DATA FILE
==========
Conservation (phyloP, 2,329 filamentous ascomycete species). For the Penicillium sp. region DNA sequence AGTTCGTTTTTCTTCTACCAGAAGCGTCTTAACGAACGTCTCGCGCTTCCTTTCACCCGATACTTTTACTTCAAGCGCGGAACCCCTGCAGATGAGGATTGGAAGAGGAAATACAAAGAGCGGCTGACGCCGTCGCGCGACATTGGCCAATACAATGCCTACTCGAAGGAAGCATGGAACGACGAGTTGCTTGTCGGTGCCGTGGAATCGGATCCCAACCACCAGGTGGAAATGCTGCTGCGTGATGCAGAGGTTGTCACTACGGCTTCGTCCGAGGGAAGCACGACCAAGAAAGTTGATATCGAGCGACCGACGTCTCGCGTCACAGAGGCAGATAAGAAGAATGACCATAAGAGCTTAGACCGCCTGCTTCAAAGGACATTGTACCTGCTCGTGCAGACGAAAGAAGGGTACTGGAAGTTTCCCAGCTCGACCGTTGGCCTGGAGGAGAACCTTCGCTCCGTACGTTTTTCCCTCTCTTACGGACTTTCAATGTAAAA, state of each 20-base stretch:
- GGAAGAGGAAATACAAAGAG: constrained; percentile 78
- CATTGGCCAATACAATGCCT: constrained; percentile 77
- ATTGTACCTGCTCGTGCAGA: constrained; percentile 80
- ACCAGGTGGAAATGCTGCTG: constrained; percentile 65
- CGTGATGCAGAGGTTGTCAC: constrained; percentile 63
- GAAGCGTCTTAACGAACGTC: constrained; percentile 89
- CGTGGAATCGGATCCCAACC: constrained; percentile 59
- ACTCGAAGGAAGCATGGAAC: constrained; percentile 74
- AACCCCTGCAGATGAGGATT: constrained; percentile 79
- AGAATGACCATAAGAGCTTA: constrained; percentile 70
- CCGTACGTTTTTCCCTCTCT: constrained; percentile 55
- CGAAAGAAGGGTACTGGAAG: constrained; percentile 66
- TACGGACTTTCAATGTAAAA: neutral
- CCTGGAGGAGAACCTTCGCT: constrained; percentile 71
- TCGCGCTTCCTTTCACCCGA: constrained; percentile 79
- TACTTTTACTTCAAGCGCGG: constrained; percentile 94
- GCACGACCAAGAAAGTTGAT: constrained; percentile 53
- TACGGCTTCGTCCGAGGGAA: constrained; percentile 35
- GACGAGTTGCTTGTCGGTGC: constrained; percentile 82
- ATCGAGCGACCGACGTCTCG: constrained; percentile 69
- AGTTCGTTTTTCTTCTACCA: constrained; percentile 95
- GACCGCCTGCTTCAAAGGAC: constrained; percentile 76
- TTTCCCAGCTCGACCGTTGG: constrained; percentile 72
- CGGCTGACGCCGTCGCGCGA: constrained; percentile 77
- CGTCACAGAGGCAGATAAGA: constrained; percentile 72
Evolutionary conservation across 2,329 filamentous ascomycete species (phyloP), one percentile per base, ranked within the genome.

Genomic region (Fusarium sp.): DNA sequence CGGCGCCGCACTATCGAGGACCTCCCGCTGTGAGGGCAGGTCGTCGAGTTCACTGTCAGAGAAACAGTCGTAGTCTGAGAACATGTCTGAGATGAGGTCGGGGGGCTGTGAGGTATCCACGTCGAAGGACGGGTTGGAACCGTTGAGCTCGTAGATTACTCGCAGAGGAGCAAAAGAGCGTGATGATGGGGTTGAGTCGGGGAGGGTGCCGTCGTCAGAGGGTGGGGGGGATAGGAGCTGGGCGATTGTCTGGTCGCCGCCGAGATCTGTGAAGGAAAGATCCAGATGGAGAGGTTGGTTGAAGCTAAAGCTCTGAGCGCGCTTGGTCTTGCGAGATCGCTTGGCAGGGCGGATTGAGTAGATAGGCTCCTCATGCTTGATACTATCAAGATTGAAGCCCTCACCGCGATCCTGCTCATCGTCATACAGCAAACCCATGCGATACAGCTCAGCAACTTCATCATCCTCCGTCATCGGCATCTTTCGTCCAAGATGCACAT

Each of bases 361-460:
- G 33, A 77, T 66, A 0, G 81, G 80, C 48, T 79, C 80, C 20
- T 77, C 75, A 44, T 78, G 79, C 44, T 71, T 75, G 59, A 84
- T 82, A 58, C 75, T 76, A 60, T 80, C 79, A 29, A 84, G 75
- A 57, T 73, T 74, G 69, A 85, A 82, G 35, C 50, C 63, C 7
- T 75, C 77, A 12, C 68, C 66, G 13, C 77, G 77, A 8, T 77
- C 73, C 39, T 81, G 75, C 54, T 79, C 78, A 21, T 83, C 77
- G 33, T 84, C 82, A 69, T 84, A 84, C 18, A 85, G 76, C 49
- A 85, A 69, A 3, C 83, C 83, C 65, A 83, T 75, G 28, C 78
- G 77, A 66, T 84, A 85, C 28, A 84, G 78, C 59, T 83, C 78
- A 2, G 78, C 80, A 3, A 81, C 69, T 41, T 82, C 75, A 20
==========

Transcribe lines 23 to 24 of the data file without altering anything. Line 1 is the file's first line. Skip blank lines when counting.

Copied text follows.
- GACCGCCTGCTTCAAAGGAC: constrained; percentile 76
- TTTCCCAGCTCGACCGTTGG: constrained; percentile 72